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Friday, April 24, 2015

Number 1726: Pyramid scheme

We have our final posting for this theme week, Deceased Comics, presenting stories from comic books DC cancelled many years ago. Our story today is from Danger Trail #5 (1951), the final issue of that title.

Alex Toth and Bernard Sachs did the effective work on this Egyptian adventure amongst the pyramids, when our hero (not named until the last panel, when his new girlfriend tells him her name), falls in with some crooks involved with stolen antiquities. The writer is listed by the Grand Comics Database as David Vern.

As to why Danger Trail was cancelled I don’t know. I have speculated before that editor Julius Schwartz might have been too busy. (See the link below the story.) What throws my spec off is that with issue #5 the title of the comic appeared ready to change, dropping Trail. This half page house ad from the issue, with all of DC’s titles listed, shows just Danger. Also, the title between the DC colophons at the tops of each page is blank.

Maybe for a time someone at DC thought the book was worth saving, and that could be done by changing the title. Maybe, as I have also speculated in the past, sales were just bad for a book of stories featuring exotic locales and adventurous characters. It is a bit late for us to know for sure.









As promised, the link to another Danger Trail adventure. Just click on the thumbnail.




10 comments:

J_D_La_Rue_67 said...

Aside from the art, this one's unintentionally funny. "Aren't we EVEN going to exchange names?" And of course the hunk misunderstands the lady adventurer and keeps repeating cheap macho lines like a real clod...Seldom I've seen such an annoying dumbass "hero". I must say the second story is better. Wordy or not, we have at least a cool hard boiled dialogue in pages 1-3

Pappy said...

J D, David Vern Reed (né David Levine) was a pulp magazine writer brought to the comic books by DC editor Julius Schwartz. He is mostly associated with Batman. You have him to blame for the dialogue.

Daniel [oeconomist.com] said...

A comic book entitled “Danger Trail” or “Danger” ought to convey a sense of excitement and of, well, danger. This tale does not.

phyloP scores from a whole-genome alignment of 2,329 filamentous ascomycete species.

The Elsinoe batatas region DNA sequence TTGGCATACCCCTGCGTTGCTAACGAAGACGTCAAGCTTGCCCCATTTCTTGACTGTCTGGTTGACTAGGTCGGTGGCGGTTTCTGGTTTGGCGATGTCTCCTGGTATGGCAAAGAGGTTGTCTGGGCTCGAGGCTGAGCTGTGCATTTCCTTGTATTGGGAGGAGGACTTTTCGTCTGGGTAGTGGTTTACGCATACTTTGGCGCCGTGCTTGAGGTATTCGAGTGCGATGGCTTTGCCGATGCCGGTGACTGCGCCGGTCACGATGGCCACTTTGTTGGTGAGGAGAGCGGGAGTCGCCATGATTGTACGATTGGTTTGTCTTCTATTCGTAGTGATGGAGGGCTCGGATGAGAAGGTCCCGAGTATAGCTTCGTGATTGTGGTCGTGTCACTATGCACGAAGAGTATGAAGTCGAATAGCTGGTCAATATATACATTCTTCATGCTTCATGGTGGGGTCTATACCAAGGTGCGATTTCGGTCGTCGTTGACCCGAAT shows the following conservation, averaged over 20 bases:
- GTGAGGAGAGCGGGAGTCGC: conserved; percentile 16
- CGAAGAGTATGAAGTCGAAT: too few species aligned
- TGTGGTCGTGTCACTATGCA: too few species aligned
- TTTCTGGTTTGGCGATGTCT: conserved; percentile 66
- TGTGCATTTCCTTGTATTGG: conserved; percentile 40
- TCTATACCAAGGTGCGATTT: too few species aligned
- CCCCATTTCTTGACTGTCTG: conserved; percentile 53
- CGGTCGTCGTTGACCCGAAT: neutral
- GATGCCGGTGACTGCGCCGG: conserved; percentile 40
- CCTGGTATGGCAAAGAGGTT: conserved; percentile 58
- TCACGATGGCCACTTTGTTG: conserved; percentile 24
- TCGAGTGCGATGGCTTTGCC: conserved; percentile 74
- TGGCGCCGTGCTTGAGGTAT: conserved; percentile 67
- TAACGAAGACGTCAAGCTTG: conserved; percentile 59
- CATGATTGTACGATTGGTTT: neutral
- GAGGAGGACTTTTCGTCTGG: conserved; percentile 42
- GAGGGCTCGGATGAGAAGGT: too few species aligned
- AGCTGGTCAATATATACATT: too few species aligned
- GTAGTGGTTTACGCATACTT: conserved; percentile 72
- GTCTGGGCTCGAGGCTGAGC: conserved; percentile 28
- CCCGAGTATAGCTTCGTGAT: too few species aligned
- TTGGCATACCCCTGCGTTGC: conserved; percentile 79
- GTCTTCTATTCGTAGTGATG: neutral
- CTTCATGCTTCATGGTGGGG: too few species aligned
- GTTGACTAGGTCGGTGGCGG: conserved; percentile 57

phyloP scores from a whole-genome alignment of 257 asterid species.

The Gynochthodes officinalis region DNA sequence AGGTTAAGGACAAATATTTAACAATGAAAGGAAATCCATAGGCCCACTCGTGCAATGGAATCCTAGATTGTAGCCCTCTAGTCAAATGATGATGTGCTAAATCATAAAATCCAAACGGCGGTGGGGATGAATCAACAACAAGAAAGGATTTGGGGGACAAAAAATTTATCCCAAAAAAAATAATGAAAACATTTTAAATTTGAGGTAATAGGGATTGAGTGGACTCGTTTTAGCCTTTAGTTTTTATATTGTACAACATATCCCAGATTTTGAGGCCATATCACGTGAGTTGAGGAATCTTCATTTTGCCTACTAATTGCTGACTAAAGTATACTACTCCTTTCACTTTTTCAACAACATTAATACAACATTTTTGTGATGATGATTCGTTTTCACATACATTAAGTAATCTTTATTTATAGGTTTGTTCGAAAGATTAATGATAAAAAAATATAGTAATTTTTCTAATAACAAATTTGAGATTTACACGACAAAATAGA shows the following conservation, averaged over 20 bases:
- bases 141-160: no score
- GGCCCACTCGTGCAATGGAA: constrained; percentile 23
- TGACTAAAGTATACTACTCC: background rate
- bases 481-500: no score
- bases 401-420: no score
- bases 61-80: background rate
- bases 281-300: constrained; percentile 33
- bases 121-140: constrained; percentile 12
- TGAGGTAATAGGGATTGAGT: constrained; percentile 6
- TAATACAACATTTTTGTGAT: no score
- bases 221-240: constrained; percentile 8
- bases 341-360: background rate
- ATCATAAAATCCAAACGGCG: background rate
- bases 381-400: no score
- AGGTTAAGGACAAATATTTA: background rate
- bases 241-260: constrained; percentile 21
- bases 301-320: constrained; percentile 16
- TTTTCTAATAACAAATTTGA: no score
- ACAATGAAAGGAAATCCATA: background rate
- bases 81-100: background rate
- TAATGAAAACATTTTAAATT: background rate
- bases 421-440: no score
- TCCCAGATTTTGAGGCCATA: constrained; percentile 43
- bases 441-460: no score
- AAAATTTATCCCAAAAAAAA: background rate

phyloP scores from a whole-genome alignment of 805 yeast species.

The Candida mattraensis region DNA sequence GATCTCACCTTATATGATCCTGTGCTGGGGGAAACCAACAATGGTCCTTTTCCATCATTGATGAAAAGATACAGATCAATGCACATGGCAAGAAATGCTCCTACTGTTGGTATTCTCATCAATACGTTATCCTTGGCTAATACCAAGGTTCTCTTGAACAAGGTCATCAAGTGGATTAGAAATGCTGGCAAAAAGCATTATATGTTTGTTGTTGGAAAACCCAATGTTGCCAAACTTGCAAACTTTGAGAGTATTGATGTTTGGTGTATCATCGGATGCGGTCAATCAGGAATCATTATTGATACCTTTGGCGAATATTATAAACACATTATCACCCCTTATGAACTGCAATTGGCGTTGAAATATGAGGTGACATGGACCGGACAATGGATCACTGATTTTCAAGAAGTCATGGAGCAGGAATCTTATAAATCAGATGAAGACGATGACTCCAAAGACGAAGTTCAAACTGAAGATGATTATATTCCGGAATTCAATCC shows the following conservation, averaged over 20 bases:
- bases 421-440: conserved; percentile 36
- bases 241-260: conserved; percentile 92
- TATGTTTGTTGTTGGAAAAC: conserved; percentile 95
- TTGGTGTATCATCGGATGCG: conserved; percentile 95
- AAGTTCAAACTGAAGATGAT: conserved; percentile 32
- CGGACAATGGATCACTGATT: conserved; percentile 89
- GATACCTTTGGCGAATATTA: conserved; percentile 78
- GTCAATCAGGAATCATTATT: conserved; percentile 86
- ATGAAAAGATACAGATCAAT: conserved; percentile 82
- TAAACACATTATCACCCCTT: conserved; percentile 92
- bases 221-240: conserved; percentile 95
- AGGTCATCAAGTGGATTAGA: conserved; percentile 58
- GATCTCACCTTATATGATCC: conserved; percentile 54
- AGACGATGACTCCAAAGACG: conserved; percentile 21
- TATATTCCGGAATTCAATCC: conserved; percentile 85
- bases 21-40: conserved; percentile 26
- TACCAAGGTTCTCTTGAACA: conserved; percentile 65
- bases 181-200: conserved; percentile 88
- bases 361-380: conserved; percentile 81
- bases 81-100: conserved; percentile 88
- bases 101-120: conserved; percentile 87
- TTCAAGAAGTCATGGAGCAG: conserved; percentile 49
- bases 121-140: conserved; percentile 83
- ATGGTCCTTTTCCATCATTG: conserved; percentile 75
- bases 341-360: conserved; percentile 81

The essential story is a lot like the sort that would once have been used for two-page text filler (to qualify for discounted postage). The first-page splash doesn't fit the tale to be told, perhaps because no thrilling scene lent itself to be made into such a panel.

The delivery is padded. For example, the second page uses six panels to do the work of three.

And, beyond that, this is a very wordy attempt to embrace the ethos of a “man of action”. (Your comment on the history of the writer provides some explanation. It would seem that he'd not learned how to let the pictures in a comic book carry weight that words would have to bear in a pulp.)

7f7f3e2a-4856-11e4-900a-bb8e57f8828f said...

Both Danger Trail stories entertained me. The plethora of captions, the first-person macho narration, amused. The overreach of the writing style strikes me as funny. Names of our heroes, Rex & King makes me wonder if Danger Trail might have had other stories with lead characters named, say, Regis, Nabob or His Majesty. =smile= Maybe you'll post some more Danger Trail one of these days, Pappy. I would never have seen these if not for your blog, I suspect. Thanks.

Pappy said...

7f7, good catch on the names. Since the editor was Julius Schwartz, who was affectionately known as Julie, perhaps he was sensitive toward real kingly names for the stories. A tough guy named Julie just would not do.

"Nabob" I like...I called my brother, Bob, that until he insisted I stop that and call him Robert. Tsk tsk. He'll always be Nabob to me.

Pappy said...

Daniel, on the one hand I understand why Danger Trail used the text-filled stories, to try to appeal to those readers who may also be reading paperback books. I assume comics like this were aimed at slightly older readers, maybe teens or guys in the military.

But you are right about telling a story visually. I find the same thing in movies. I would rather see the character in action than have him talk about it.

Daniel [oeconomist.com] said...

FWIW, a number of the Republic serials had titles of form “King of ____”; for example King of the Rocket Men. And “King” in these cases was not a title, but a proper name of the protagonist; for example, Jeff King, of the Rocket Men.

7f7f3e2a-4856-11e4-900a-bb8e57f8828f said...

Daniel, certainly proper names: King, Rex, Regis —maybe named in wishful thinking or as a salute to a natural leader. Should Pappy's parents named his brother Nabob? I don't know but my parents would have done fine to name me Foregone Conclusion.

Mike Britt said...

I have DANGER TRAIL #2 and interesting enough this is the only issue of that title that I have physically seen. Why are these early fifties DCs so scarce? You can't beat Alex Toth's creative story telling techniques. Just think if he had gone into the motion picture industry instead of comics...I bet he would have made the same lists as such greats as Orson Welles and James Wong Howe.

Pappy said...

Mike, I don't know why these things are so hard to find. The only issue I own is Danger Trail #4, and that is missing the covers and the four center pages!

A. Everyone who owns an issue of Danger Trail is hoarding it, or:

B. They sold poorly when publishing, so they are rare.

I suspect B to be the correct answer.

That doesn't explain your larger question of why early fifties DCs are scarce.